Ivan covers Big Tech, India, policy, AI, security, platforms, and apps for TNW. That's one heck of a mixed bag. He likes to say "Bleh." Ivan covers Big Tech, India, policy, AI, security, platforms, and apps for TNW. That's one heck of a mixed bag. He likes to say "Bleh."
There’s a new development in the Twitter-Elon Musk deal, and this time, it’s a financial one rather than a juicy controversy.
In his latest step, Musk has removed Tesla shares as collateral to secure financing for his acquisition of Twitter.
He declared the expiry of margin loans in a new filing with the Security and Exchanges Commission (SEC).
When Musk first penned the offer to buy Twitter, he committed $21 billion of his own money, and the rest was acquired through loans. He used Tesla shares as collateral to get $12.5 billion as a loan.
Earlier this month, a bunch of investors — including Oracle founder Larry Ellison, venture capital firms a16z, Qatar Holding, and Sequoia Capital, and cryptocurrency exchange Binance — pumped in $7 billion towards the deal.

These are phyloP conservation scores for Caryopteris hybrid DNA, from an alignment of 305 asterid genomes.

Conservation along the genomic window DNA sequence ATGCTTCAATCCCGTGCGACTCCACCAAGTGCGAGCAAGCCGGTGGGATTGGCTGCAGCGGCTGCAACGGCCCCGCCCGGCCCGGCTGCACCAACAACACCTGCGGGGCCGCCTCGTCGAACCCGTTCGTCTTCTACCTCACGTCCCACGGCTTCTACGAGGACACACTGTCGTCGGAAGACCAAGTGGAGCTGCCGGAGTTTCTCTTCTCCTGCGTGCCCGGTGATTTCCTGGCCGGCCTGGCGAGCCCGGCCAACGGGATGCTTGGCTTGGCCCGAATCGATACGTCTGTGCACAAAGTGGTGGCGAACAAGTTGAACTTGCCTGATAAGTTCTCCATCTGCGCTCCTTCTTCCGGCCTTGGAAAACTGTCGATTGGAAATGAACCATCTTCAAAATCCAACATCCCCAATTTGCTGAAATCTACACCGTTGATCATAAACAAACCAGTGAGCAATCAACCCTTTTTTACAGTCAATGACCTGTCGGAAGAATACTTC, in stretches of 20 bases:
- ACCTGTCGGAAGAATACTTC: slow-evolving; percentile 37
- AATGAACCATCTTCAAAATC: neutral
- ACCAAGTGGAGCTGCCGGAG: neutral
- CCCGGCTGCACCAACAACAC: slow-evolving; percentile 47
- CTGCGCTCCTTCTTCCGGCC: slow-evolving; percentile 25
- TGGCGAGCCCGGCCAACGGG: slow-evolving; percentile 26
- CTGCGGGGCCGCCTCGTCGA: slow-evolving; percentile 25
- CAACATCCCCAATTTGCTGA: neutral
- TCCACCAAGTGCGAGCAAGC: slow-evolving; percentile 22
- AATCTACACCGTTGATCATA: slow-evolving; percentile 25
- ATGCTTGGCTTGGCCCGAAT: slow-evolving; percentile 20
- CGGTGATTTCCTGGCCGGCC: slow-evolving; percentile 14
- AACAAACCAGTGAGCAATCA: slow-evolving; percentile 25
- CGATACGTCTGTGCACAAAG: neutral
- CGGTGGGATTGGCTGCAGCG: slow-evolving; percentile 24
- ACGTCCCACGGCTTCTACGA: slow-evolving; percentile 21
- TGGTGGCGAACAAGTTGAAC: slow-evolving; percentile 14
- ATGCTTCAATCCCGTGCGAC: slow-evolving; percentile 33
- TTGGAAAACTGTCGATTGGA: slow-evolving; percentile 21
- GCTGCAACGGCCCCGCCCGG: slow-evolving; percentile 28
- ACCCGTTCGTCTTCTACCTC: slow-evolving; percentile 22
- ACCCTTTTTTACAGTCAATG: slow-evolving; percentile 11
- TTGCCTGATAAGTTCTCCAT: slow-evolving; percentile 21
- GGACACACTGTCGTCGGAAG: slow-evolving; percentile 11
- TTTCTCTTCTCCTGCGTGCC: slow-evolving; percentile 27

After securing this money, Musk cut his Tesla shares-backed loan in half to $6.25 billion. But in the latest filing, he’s completely removed this loan in the financing plan to acquire the social media company.
Now, the Tesla CEO is committed to providing $33.5 billion through equity financing. A report by CNBC notes that Musk is talking with Twitter co-founder Jack Dorsey amongst others to provide additional funding.
Musk’s move could be a result of continuously plummeting Tesla stock. The EV maker’s shares have dipped by almost 47% from its all-time high achieved in November 2021.
This news has had a positive impact on Twitter shares though, which are trading at around $39 after hours. But they’re still well below Musk’s offer price of $54.20.
Since agreeing to the deal in April, a lot has happened. Musk has pitched ideas for making money through Twitter, including launching a mysterious new paid product.
A few weeks ago, Musk put this deal on “hold,” because of the issue of bots on Twitter. And neither party is agreeing on the number of automated spam accounts.
While this stalemate made a lot of people think about the state of the deal, Musk’s latest SEC filing seems like a positive step for his Twitter acquisition.
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